Looking into Christian History
I find it appalling that Christian historians can write from a providential perspective only when dealing with religious history ["Whatever Happened to Christian History?" April 2]. All history demonstrates the hand of God at work.
God expects us to discern his ways. Moses chided the Israelites for their lack of perception, for not having "a mind that understands or eyes that see or ears that hear" (Deut. 29:3-4). Jesus excoriated the people of his day who could interpret physical, weather-related signs but not the meaning of current events (Luke 12:56).
Granted, our perceptions of God's ways must be tempered by a "perhaps," and we must look deeper than what is apparent. But inserting "perhaps" is not the same as refusing to speak. And certainly there are some instances where the hand of God is readily discernible, such as:
The influence of Christians, especially their prayers, in bringing about the successful, mostly bloodless, Romanian revolution.
The way God turned one of the worst attacks of Satan—the Holocaust—into a tool for his purposes, for it provided world sympathy and a large population influx, two essential factors for the establishment of an Israeli state.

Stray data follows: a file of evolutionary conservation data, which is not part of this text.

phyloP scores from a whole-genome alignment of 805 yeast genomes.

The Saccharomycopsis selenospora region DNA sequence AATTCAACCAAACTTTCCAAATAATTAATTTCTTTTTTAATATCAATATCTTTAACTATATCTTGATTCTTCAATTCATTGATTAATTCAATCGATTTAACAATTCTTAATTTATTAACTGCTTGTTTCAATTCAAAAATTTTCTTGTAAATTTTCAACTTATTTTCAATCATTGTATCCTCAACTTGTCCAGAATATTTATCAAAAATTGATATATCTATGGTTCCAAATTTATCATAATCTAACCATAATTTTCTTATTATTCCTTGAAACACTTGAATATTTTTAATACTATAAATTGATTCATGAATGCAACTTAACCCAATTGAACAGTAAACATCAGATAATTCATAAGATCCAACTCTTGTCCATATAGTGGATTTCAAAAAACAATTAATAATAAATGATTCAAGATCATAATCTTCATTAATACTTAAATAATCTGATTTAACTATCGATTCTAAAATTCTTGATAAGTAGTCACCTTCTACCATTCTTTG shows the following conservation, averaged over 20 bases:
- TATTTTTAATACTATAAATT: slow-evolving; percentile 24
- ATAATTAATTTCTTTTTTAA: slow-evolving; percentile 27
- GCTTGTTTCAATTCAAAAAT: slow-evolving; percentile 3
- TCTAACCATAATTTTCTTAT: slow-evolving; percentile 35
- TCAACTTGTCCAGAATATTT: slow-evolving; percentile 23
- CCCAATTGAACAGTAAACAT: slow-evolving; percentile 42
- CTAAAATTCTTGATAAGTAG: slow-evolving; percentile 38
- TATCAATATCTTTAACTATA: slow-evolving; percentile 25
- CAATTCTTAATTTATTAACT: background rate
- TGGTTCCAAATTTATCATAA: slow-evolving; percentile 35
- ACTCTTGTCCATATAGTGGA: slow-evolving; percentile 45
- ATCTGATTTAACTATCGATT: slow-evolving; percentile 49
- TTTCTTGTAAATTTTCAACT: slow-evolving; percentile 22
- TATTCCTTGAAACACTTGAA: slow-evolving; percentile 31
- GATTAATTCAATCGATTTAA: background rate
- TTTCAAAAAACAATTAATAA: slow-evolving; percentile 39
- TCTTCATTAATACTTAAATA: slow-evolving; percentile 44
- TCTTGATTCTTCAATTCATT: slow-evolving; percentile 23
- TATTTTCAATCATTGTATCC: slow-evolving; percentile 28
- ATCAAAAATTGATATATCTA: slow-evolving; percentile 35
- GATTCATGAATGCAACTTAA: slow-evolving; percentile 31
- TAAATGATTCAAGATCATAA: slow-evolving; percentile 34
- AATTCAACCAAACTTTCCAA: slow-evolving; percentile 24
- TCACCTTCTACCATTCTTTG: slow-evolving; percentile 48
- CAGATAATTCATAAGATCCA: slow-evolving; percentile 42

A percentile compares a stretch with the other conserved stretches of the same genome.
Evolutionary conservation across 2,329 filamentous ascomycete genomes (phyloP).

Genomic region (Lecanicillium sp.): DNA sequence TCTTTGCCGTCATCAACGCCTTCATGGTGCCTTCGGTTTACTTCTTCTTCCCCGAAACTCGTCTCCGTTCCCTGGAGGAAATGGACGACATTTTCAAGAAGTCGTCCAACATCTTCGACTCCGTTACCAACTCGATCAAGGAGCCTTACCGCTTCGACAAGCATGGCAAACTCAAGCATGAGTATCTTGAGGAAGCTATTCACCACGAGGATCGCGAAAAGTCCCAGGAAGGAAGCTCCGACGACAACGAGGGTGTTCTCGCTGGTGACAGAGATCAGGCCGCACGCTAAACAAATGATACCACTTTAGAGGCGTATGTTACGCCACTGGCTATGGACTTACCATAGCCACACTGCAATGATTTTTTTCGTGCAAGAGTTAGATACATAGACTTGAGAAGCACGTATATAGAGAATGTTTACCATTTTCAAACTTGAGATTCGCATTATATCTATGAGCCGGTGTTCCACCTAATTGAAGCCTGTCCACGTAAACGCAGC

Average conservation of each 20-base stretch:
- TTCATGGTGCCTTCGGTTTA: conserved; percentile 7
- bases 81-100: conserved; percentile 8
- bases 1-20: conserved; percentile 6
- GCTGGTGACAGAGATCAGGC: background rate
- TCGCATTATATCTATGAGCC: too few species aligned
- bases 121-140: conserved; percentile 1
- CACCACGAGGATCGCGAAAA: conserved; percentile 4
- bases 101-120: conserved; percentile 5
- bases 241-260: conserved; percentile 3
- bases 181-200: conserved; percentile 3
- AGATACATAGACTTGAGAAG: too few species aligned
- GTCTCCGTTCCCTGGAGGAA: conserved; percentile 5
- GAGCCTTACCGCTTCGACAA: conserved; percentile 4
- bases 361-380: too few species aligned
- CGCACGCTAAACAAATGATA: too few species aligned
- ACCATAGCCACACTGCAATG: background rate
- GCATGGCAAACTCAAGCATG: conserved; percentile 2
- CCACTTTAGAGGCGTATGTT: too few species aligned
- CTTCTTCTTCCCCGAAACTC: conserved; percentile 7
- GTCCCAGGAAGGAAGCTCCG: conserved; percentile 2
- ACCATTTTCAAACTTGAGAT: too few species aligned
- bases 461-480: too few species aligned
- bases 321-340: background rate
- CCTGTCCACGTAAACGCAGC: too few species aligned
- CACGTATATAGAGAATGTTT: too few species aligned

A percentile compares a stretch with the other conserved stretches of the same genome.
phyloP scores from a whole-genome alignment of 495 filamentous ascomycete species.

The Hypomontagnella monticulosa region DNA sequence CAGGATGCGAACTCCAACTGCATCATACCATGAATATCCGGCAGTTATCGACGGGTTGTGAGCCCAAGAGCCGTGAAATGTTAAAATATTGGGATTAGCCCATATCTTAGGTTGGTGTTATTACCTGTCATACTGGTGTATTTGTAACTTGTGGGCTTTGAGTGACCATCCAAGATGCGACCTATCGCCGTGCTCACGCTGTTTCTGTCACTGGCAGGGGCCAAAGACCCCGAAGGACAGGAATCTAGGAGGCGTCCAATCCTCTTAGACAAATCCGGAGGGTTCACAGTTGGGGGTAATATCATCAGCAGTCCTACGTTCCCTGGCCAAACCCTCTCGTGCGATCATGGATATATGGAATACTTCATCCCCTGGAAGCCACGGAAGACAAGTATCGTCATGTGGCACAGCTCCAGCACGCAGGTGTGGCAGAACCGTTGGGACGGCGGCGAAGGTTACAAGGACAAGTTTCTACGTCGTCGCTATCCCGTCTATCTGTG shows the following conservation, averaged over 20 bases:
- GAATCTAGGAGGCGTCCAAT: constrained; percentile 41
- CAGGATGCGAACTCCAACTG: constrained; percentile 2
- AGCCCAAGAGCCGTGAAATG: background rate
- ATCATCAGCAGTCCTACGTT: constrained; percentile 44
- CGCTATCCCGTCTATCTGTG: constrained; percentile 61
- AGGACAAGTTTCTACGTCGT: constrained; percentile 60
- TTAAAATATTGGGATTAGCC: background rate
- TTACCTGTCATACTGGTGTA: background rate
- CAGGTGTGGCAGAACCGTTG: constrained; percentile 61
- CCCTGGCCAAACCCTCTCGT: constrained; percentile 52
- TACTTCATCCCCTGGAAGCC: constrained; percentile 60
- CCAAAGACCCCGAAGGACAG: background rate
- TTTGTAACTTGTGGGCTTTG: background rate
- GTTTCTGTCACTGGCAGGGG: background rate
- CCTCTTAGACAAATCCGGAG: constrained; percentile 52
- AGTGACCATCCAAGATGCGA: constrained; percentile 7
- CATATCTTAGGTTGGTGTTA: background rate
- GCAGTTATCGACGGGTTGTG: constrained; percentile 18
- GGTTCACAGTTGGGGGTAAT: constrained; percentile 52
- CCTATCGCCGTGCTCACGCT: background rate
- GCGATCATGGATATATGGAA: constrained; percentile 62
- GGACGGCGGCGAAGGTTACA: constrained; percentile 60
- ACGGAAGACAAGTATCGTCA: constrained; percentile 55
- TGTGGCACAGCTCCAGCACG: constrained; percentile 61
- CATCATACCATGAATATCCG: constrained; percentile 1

God's use of the blood of the early Christian martyrs, and their more recent brothers and sisters, to fuel the spread of his kingdom.
The article demonstrates what is wrong with much of academia. To acquire the necessary credentials, scholars have had to immerse themselves in a thoroughly worldly milieu. Sadly, their immersion in this secular, often antisupernatural worldview may so have infused them with its values, they have lost the ability to discern God's hand at work, and perhaps the courage to say so when they have.
Moses gained his insight by seeking it, when he prayed on Mount Sinai, "Teach me your ways" (Ex. 33:13). Perhaps these hesitant historians would profit from following his example.
Linda McMillen Stern